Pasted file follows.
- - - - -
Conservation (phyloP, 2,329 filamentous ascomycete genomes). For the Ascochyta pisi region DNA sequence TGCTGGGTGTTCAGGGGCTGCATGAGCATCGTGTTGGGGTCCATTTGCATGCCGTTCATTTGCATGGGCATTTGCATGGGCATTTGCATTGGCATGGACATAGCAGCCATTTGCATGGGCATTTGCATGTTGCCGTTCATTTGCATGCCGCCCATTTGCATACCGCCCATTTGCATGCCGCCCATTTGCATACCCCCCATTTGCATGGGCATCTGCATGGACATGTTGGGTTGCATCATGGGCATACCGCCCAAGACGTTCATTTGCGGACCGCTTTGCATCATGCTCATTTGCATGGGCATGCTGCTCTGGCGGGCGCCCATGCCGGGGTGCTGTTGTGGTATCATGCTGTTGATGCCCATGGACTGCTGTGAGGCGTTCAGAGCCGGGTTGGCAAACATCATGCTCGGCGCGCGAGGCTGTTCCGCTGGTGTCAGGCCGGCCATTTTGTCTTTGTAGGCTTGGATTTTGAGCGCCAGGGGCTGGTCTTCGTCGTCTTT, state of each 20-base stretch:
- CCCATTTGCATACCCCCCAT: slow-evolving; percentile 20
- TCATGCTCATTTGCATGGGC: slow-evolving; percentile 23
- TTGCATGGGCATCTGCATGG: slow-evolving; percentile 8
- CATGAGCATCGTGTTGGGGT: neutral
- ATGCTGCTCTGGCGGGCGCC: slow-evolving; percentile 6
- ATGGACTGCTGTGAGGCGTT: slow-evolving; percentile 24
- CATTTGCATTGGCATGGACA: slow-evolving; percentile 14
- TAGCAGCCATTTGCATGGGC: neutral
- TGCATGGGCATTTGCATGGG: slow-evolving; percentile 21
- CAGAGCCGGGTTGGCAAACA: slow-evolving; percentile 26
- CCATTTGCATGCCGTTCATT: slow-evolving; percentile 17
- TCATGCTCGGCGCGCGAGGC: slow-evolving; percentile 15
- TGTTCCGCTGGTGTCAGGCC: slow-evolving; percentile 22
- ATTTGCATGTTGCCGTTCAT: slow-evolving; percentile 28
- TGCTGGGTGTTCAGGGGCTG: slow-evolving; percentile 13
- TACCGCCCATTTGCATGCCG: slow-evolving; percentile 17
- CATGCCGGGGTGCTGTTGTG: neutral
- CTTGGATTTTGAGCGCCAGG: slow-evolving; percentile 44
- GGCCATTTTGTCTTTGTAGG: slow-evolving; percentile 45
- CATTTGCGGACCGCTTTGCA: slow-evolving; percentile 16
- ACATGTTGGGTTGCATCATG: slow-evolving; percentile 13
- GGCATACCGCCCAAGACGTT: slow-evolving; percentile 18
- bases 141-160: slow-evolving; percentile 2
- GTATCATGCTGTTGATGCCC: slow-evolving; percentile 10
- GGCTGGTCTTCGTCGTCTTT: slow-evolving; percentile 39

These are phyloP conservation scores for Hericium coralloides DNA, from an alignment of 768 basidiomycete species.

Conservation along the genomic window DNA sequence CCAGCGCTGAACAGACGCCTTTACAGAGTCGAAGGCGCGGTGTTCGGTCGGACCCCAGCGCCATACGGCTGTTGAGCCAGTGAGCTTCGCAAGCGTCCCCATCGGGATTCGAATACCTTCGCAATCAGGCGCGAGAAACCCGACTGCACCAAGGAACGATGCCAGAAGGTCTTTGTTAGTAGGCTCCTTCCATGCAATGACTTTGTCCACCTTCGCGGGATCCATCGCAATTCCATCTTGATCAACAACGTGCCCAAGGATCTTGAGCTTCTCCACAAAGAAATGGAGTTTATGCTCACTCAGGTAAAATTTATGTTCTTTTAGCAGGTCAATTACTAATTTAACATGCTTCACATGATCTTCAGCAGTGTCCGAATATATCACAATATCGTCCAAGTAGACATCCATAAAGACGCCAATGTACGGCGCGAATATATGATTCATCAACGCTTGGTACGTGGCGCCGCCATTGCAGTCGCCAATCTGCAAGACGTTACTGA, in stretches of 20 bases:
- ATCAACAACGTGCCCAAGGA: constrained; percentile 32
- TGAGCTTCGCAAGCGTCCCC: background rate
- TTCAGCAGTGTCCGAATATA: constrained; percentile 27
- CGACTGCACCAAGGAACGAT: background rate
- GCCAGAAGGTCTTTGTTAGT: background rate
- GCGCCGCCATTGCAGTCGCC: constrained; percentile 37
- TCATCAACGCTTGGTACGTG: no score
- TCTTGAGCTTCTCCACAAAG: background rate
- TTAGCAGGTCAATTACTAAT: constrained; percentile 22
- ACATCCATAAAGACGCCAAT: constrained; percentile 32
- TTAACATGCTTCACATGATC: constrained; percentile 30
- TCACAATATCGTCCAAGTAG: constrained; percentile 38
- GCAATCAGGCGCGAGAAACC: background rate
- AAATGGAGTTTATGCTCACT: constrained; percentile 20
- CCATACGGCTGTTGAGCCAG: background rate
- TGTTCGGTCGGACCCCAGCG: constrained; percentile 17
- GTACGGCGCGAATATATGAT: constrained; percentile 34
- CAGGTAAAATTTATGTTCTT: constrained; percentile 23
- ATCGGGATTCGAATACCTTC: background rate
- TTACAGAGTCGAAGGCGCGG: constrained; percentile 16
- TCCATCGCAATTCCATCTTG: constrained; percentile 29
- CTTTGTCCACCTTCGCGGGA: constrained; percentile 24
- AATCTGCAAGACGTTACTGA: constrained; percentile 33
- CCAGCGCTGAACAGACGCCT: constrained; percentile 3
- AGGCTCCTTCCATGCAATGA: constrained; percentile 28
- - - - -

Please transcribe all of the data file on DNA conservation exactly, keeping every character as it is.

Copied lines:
Conservation (phyloP, 2,329 filamentous ascomycete genomes). For the Ascochyta pisi region DNA sequence TGCTGGGTGTTCAGGGGCTGCATGAGCATCGTGTTGGGGTCCATTTGCATGCCGTTCATTTGCATGGGCATTTGCATGGGCATTTGCATTGGCATGGACATAGCAGCCATTTGCATGGGCATTTGCATGTTGCCGTTCATTTGCATGCCGCCCATTTGCATACCGCCCATTTGCATGCCGCCCATTTGCATACCCCCCATTTGCATGGGCATCTGCATGGACATGTTGGGTTGCATCATGGGCATACCGCCCAAGACGTTCATTTGCGGACCGCTTTGCATCATGCTCATTTGCATGGGCATGCTGCTCTGGCGGGCGCCCATGCCGGGGTGCTGTTGTGGTATCATGCTGTTGATGCCCATGGACTGCTGTGAGGCGTTCAGAGCCGGGTTGGCAAACATCATGCTCGGCGCGCGAGGCTGTTCCGCTGGTGTCAGGCCGGCCATTTTGTCTTTGTAGGCTTGGATTTTGAGCGCCAGGGGCTGGTCTTCGTCGTCTTT, state of each 20-base stretch:
- CCCATTTGCATACCCCCCAT: slow-evolving; percentile 20
- TCATGCTCATTTGCATGGGC: slow-evolving; percentile 23
- TTGCATGGGCATCTGCATGG: slow-evolving; percentile 8
- CATGAGCATCGTGTTGGGGT: neutral
- ATGCTGCTCTGGCGGGCGCC: slow-evolving; percentile 6
- ATGGACTGCTGTGAGGCGTT: slow-evolving; percentile 24
- CATTTGCATTGGCATGGACA: slow-evolving; percentile 14
- TAGCAGCCATTTGCATGGGC: neutral
- TGCATGGGCATTTGCATGGG: slow-evolving; percentile 21
- CAGAGCCGGGTTGGCAAACA: slow-evolving; percentile 26
- CCATTTGCATGCCGTTCATT: slow-evolving; percentile 17
- TCATGCTCGGCGCGCGAGGC: slow-evolving; percentile 15
- TGTTCCGCTGGTGTCAGGCC: slow-evolving; percentile 22
- ATTTGCATGTTGCCGTTCAT: slow-evolving; percentile 28
- TGCTGGGTGTTCAGGGGCTG: slow-evolving; percentile 13
- TACCGCCCATTTGCATGCCG: slow-evolving; percentile 17
- CATGCCGGGGTGCTGTTGTG: neutral
- CTTGGATTTTGAGCGCCAGG: slow-evolving; percentile 44
- GGCCATTTTGTCTTTGTAGG: slow-evolving; percentile 45
- CATTTGCGGACCGCTTTGCA: slow-evolving; percentile 16
- ACATGTTGGGTTGCATCATG: slow-evolving; percentile 13
- GGCATACCGCCCAAGACGTT: slow-evolving; percentile 18
- bases 141-160: slow-evolving; percentile 2
- GTATCATGCTGTTGATGCCC: slow-evolving; percentile 10
- GGCTGGTCTTCGTCGTCTTT: slow-evolving; percentile 39

These are phyloP conservation scores for Hericium coralloides DNA, from an alignment of 768 basidiomycete species.

Conservation along the genomic window DNA sequence CCAGCGCTGAACAGACGCCTTTACAGAGTCGAAGGCGCGGTGTTCGGTCGGACCCCAGCGCCATACGGCTGTTGAGCCAGTGAGCTTCGCAAGCGTCCCCATCGGGATTCGAATACCTTCGCAATCAGGCGCGAGAAACCCGACTGCACCAAGGAACGATGCCAGAAGGTCTTTGTTAGTAGGCTCCTTCCATGCAATGACTTTGTCCACCTTCGCGGGATCCATCGCAATTCCATCTTGATCAACAACGTGCCCAAGGATCTTGAGCTTCTCCACAAAGAAATGGAGTTTATGCTCACTCAGGTAAAATTTATGTTCTTTTAGCAGGTCAATTACTAATTTAACATGCTTCACATGATCTTCAGCAGTGTCCGAATATATCACAATATCGTCCAAGTAGACATCCATAAAGACGCCAATGTACGGCGCGAATATATGATTCATCAACGCTTGGTACGTGGCGCCGCCATTGCAGTCGCCAATCTGCAAGACGTTACTGA, in stretches of 20 bases:
- ATCAACAACGTGCCCAAGGA: constrained; percentile 32
- TGAGCTTCGCAAGCGTCCCC: background rate
- TTCAGCAGTGTCCGAATATA: constrained; percentile 27
- CGACTGCACCAAGGAACGAT: background rate
- GCCAGAAGGTCTTTGTTAGT: background rate
- GCGCCGCCATTGCAGTCGCC: constrained; percentile 37
- TCATCAACGCTTGGTACGTG: no score
- TCTTGAGCTTCTCCACAAAG: background rate
- TTAGCAGGTCAATTACTAAT: constrained; percentile 22
- ACATCCATAAAGACGCCAAT: constrained; percentile 32
- TTAACATGCTTCACATGATC: constrained; percentile 30
- TCACAATATCGTCCAAGTAG: constrained; percentile 38
- GCAATCAGGCGCGAGAAACC: background rate
- AAATGGAGTTTATGCTCACT: constrained; percentile 20
- CCATACGGCTGTTGAGCCAG: background rate
- TGTTCGGTCGGACCCCAGCG: constrained; percentile 17
- GTACGGCGCGAATATATGAT: constrained; percentile 34
- CAGGTAAAATTTATGTTCTT: constrained; percentile 23
- ATCGGGATTCGAATACCTTC: background rate
- TTACAGAGTCGAAGGCGCGG: constrained; percentile 16
- TCCATCGCAATTCCATCTTG: constrained; percentile 29
- CTTTGTCCACCTTCGCGGGA: constrained; percentile 24
- AATCTGCAAGACGTTACTGA: constrained; percentile 33
- CCAGCGCTGAACAGACGCCT: constrained; percentile 3
- AGGCTCCTTCCATGCAATGA: constrained; percentile 28